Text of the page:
Please Note: This article is written for users of the following Microsoft Excel versions: 97, 2000, 2002, and 2003. If you are using a later version (Excel 2007 or later), this tip may not work for you. For a version of this tip written specifically for later versions of Excel, click here: Unwanted Data Changes.

Unwanted Data Changes

by Allen Wyatt
(last updated December 23, 2017)

Have you ever been typing data into a worksheet, only to look back and find that Excel had made changes to words or letters you entered. For instance, you may have a client named Hempstead-Gorton Enterprises, and you enter their initials into a cell as HGE. When you press the space bar or move to another cell, Excel changes the initials to HE.

This is one of those cases where Excel is second-guessing you and is doing a poor job of it. What is happening is that AutoCorrect is kicking into play, and sees HGE as a common typing error. Thinking that you meant to type "he," AutoCorrect makes the change for you.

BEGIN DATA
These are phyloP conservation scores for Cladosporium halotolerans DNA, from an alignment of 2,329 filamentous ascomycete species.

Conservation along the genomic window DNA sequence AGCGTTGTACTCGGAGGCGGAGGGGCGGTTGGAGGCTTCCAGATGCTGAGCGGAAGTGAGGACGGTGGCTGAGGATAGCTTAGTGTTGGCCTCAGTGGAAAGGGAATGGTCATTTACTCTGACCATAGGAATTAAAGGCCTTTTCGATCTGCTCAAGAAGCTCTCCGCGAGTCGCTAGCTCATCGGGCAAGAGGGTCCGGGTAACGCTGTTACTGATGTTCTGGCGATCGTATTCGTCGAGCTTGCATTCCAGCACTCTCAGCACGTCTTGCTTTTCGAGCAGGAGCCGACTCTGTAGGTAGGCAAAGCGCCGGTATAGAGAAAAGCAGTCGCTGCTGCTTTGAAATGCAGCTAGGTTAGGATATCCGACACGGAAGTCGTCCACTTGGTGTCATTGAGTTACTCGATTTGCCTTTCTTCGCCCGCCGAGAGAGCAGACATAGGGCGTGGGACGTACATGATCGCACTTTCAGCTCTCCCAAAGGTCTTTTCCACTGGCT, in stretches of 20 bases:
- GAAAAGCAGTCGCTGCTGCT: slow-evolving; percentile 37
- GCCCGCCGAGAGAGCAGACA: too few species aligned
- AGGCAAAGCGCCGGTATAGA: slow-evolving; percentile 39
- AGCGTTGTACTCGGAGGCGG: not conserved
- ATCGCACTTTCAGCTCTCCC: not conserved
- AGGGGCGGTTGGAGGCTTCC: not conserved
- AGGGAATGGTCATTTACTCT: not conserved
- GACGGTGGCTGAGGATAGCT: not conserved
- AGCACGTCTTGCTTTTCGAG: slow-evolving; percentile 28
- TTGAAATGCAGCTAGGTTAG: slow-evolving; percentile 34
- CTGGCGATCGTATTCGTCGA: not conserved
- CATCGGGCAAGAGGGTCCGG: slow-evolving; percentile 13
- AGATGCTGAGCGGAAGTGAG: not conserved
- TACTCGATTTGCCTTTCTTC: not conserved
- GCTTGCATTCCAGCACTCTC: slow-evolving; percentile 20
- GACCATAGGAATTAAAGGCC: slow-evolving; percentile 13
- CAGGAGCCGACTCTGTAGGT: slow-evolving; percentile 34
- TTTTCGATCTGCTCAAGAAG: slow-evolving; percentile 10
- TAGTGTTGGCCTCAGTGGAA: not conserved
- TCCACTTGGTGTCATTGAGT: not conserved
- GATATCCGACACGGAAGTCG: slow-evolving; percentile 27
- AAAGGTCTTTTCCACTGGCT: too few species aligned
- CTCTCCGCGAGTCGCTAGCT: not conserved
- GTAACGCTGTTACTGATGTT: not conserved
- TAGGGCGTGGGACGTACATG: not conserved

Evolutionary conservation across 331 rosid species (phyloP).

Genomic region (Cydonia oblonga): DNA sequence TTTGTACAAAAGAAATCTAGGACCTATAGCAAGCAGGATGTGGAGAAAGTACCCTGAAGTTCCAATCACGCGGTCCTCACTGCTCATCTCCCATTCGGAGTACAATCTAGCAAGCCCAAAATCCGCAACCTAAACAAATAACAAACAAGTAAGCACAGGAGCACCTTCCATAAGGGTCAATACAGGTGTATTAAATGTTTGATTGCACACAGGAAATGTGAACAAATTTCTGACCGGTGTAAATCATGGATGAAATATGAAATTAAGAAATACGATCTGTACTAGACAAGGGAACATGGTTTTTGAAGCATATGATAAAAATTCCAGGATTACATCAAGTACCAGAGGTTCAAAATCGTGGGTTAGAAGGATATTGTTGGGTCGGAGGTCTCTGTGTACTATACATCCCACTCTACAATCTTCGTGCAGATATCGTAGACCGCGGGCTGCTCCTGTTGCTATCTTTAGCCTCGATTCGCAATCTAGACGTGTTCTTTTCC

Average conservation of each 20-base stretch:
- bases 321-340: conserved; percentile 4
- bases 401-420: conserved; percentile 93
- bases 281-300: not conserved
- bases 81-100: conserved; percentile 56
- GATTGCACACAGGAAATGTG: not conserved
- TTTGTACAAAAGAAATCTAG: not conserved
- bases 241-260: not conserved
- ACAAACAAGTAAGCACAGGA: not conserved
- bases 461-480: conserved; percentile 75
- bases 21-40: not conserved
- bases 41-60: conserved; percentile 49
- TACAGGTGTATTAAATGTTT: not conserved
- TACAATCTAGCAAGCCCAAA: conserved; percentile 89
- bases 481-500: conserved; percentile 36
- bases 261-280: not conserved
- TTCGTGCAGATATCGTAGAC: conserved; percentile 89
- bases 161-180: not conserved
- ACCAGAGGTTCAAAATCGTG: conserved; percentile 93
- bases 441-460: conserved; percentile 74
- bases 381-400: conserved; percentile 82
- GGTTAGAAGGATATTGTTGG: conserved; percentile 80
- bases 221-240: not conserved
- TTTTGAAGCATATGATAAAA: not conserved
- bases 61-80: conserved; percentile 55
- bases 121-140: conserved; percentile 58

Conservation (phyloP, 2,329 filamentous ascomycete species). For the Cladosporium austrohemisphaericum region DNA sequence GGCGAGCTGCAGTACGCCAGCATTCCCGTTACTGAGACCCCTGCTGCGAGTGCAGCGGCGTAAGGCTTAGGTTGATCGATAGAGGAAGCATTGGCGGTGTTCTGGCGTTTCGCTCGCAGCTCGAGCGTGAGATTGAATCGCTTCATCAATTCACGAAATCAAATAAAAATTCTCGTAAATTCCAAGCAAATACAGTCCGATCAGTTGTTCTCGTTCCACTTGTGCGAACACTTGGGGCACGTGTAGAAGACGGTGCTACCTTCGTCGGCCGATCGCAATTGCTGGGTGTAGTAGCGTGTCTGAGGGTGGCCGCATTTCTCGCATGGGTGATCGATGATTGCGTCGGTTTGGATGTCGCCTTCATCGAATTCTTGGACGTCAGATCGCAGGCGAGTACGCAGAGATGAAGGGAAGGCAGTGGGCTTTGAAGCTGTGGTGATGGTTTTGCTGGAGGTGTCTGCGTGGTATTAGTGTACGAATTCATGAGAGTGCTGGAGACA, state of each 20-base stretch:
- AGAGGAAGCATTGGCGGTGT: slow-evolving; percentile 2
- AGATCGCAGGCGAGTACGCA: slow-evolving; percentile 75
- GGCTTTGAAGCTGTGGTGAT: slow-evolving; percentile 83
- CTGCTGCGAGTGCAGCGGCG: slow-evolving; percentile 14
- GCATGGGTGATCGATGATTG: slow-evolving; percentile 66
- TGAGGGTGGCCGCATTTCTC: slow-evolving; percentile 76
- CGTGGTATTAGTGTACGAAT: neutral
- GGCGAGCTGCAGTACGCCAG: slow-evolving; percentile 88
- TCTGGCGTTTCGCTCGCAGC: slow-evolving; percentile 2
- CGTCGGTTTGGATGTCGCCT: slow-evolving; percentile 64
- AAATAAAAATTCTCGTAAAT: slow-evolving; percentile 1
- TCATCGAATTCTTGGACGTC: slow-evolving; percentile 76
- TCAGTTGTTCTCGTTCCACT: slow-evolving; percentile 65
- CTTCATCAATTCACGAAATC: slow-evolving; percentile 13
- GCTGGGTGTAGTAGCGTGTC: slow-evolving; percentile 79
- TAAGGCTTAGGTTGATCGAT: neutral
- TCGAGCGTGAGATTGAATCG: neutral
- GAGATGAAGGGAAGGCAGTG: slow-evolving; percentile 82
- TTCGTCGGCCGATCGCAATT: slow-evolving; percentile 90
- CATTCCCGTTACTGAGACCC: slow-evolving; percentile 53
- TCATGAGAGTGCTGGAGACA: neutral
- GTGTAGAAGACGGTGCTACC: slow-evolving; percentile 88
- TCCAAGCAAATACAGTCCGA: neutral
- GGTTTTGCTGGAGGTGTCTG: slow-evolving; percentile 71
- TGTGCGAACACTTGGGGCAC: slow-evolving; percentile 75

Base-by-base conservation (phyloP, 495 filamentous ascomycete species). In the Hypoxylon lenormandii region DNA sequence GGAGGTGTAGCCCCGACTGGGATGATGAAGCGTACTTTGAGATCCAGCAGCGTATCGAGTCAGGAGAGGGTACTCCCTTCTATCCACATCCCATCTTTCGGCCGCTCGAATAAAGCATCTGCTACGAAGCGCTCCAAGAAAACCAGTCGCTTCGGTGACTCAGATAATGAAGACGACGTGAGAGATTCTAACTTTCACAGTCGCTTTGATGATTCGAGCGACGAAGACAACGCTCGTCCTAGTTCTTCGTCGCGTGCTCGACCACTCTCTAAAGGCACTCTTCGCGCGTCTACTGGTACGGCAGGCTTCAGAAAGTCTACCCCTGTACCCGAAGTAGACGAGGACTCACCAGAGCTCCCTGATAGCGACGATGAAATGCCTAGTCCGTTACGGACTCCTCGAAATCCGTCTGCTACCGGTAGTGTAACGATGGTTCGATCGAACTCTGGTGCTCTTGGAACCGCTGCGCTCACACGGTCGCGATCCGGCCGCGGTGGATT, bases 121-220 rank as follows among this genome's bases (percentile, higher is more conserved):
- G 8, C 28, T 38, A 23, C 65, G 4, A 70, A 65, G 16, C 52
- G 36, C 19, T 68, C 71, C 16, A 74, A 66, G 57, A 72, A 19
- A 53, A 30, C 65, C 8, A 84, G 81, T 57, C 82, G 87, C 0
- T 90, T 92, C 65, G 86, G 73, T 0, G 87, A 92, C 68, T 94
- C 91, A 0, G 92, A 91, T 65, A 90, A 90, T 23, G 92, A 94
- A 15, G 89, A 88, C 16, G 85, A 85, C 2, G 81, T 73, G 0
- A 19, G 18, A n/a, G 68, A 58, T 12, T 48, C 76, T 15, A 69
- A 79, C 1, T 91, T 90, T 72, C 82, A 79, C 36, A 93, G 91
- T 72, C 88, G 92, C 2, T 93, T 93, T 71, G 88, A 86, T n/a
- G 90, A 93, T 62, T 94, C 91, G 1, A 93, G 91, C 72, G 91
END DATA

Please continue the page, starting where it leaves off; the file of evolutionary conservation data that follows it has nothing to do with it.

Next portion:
If such unwanted changes are giving you the fits, you can follow these steps to correct the problem:

  1. Choose AutoCorrect Options from the Tools menu. Excel displays the AutoCorrect tab of the AutoCorrect dialog box. (See Figure 1.)
  2. Figure 1. The AutoCorrect tab of the AutoCorrect dialog box.

  3. At the bottom of the dialog box you see a list of AutoCorrect entries. Scroll through the list and select the one that is giving you problems. For instance, if you don't want "hge" corrected to "he," then locate and select the entry that has "hge" on the left and "he" on the right.
  4. Click Delete.
  5. If there are other entries you need to remove, repeat steps 2 and 3 for each of them.
  6. Click OK to dismiss the AutoCorrect dialog box.

Now you can type away without Excel incorrectly changing your acronym.

ExcelTips is your source for cost-effective Microsoft Excel training. This tip (3334) applies to Microsoft Excel 97, 2000, 2002, and 2003. You can find a version of this tip for the ribbon interface of Excel (Excel 2007 and later) here: Unwanted Data Changes.

Author Bio

Allen Wyatt

With more than 50 non-fiction books and numerous magazine articles to his credit, Allen Wyatt is an internationally recognized author. He  is president of Sharon Parq Associates, a computer and publishing services company. ...

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